Connect with us

Hi, what are you looking for?

6T News6T News

Latest News

French boy, 6, thrown from Tate Modern recovering three years on from tragedy

Bravery was convicted of attempted murder in 2020 and jailed for 15 years

A little boy who was thrown from the 10th floor of the Tate Modern art gallery in London while on vacation with his family has made significant progress in his recovery.

The young Frenchman, who was just six when he was randomly attacked by autistic teenager Jonty Bravery in 2019, has shown a “marked improvement” in his eyesight and is able to ride a tricycle.

Bravery was in supportive housing at the time of the attack, but was allowed four hours of unsupervised activity per day. On the day in question, he intended to kill someone, a court was later told.

In 2020, when Bravery was 19, he was convicted of attempted murder and jailed for 15 years.

His victim, on holiday with his parents, survived a 100ft (30m) fall but suffered life-altering injuries including brain bleeding and broken bones.

He has spent much of the last three years in a wheelchair and with leg and left arm braces – earning him the nickname ‘Little Knight’ among those close to him – but his proud parents shared today. today a new update detailing his progress.

Bravery was convicted of attempted murder in 2020 and jailed for 15 years

Jonty Bravery, pictured, grabbed the youngster and threw him from a viewing balcony in the gallery onto the ground about 100ft below

Jonty Bravery, pictured, grabbed the youngster and threw him from a viewing balcony into the gallery onto the ground 100ft below

Posting on a GoFundMe page, which has raised more than 377,000 euros (nearly £332,000) for the boy’s treatment and rehabilitation, his family said: ‘A marked improvement in his eyesight has been noted by his orthoptist who prescribed him new glasses with a much smaller correction: our little knight sees better and better.’

The boy can now ride a tricycle and his wardrobe has been adapted to remove buttons and laces so he can dress himself.

His family said the start of the new school year went well but that he still had “great difficulties with writing and with his memory”.

“Unfortunately, he also has a hard time making friends because of his fatigue and the wheelchair which prevents him from playing like the other children in the playground.”

In July, the boy’s family took him to an adapted holiday home in the Massif Central, southern France, to practice walking with a cane.

Bravery, who has autism and a personality disorder, was a 'child in care' in the care of Hammersmith and Fulham council at the time he struck - telling horrified onlookers social services were to blame for the atrocity

Bravery, who has autism and a personality disorder, was a ‘child in care’ in the care of Hammersmith and Fulham council at the time he struck – telling horrified onlookers social services were to blame for the atrocity

His family said: “We had to catch him countless times, but he made progress in mastering his balance, starting after the fortnight to lean his shoulders forward or back, depending on the slope. A real little adventurer.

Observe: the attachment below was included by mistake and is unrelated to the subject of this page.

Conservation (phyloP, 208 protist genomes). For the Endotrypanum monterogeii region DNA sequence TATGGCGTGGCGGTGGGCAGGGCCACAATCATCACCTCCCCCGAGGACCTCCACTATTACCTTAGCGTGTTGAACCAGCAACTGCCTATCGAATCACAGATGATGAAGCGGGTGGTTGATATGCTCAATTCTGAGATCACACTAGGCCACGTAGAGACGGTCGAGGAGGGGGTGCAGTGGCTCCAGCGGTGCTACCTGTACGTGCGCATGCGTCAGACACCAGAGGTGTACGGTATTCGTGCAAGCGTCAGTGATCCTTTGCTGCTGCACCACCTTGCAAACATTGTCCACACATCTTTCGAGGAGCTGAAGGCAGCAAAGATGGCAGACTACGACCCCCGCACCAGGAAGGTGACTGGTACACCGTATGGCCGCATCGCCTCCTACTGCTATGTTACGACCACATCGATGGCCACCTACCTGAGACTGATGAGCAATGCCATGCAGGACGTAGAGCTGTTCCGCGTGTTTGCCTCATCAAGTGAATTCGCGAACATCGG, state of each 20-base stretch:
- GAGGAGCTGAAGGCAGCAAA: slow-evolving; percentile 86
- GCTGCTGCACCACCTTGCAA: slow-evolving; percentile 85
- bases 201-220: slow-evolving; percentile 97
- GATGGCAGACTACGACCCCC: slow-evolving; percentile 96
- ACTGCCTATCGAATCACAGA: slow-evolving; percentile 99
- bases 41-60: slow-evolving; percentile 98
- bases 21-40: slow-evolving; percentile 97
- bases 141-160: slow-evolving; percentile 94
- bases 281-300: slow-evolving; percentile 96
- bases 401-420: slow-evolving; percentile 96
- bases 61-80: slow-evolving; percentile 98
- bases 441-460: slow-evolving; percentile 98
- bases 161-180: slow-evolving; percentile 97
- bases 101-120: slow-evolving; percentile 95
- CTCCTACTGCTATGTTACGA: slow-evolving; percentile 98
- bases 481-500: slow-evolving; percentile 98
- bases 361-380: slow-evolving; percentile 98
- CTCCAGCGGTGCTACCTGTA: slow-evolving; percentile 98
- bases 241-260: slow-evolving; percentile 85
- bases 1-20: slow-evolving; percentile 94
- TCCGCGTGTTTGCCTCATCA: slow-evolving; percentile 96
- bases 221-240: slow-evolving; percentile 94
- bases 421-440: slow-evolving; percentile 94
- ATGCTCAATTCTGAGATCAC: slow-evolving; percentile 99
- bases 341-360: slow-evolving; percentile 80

As part of his recovery, the boy goes to a swimming pool with a specialist therapist and his family say he is “beginning to be able to close his mouth in the water”.

They added: “We know there is still a long way to go but our little knight is not giving up. His courage and effort are simply amazing.

But the boy has expressed an interest in football, which his family say is simply not possible in his current condition – serving as a constant reminder of the uphill battle he continues to face.

The little boy’s parents revealed earlier that they fear their son will never walk again and the psychological damage from the trauma will stay with him for the rest of his life.

Emergency crews attend a scene at the Tate Modern art gallery on August 4, 2019

Emergency crews attend a scene at the Tate Modern art gallery on August 4, 2019

“How can you explain to a child that someone deliberately tried to kill him? they asked.

Bravery was convicted of attempted murder in 2019 and jailed for 15 years.

He was living in supportive accommodation in Northolt, west London, at the time of the strike, and had a history of abuse against staff.

Despite this, he was allowed to leave his home, unsupervised, for up to four hours at a time.

In April 2019 Bravery punched a carer and member of staff at the Burger King restaurant while on a supervised trip to Brighton.

After his arrest, he assaulted a guard and urinated in the waiting room.

The judge said Bravery’s autism spectrum disorder (ASD) did not explain the attack and acknowledged expert evidence that he posed “a serious and immediate risk to the public”.

Bravery is serving a minimum prison term of 15 years at HMP Belmarsh, pictured

Bravery is serving a minimum prison term of 15 years at HMP Belmarsh, pictured

Click to comment

Leave a Reply

Your email address will not be published. Required fields are marked *

You May Also Like

Latest News

Married drama teacher, 54, who had sex with former student after leaving college is banned from the profession for life Robin Kyne, 54, had...

Business

How I went from ‘tea girl’ to Britain’s fraud enforcement officer: Outgoing SFO boss hails success of her all-female squad By Calum Muirhead for...

Latest News

EPHRAIM HARDCASTLE: Mystery over fate of Diana memo exonerating Martin Bashir of wrongdoing for infamous Panorama interview By Ephraim Hardcastle for the Daily Mail...

Latest News

The families of Iranian soccer players at the World Cup in Qatar have been threatened with torture and jail by their own country’s government...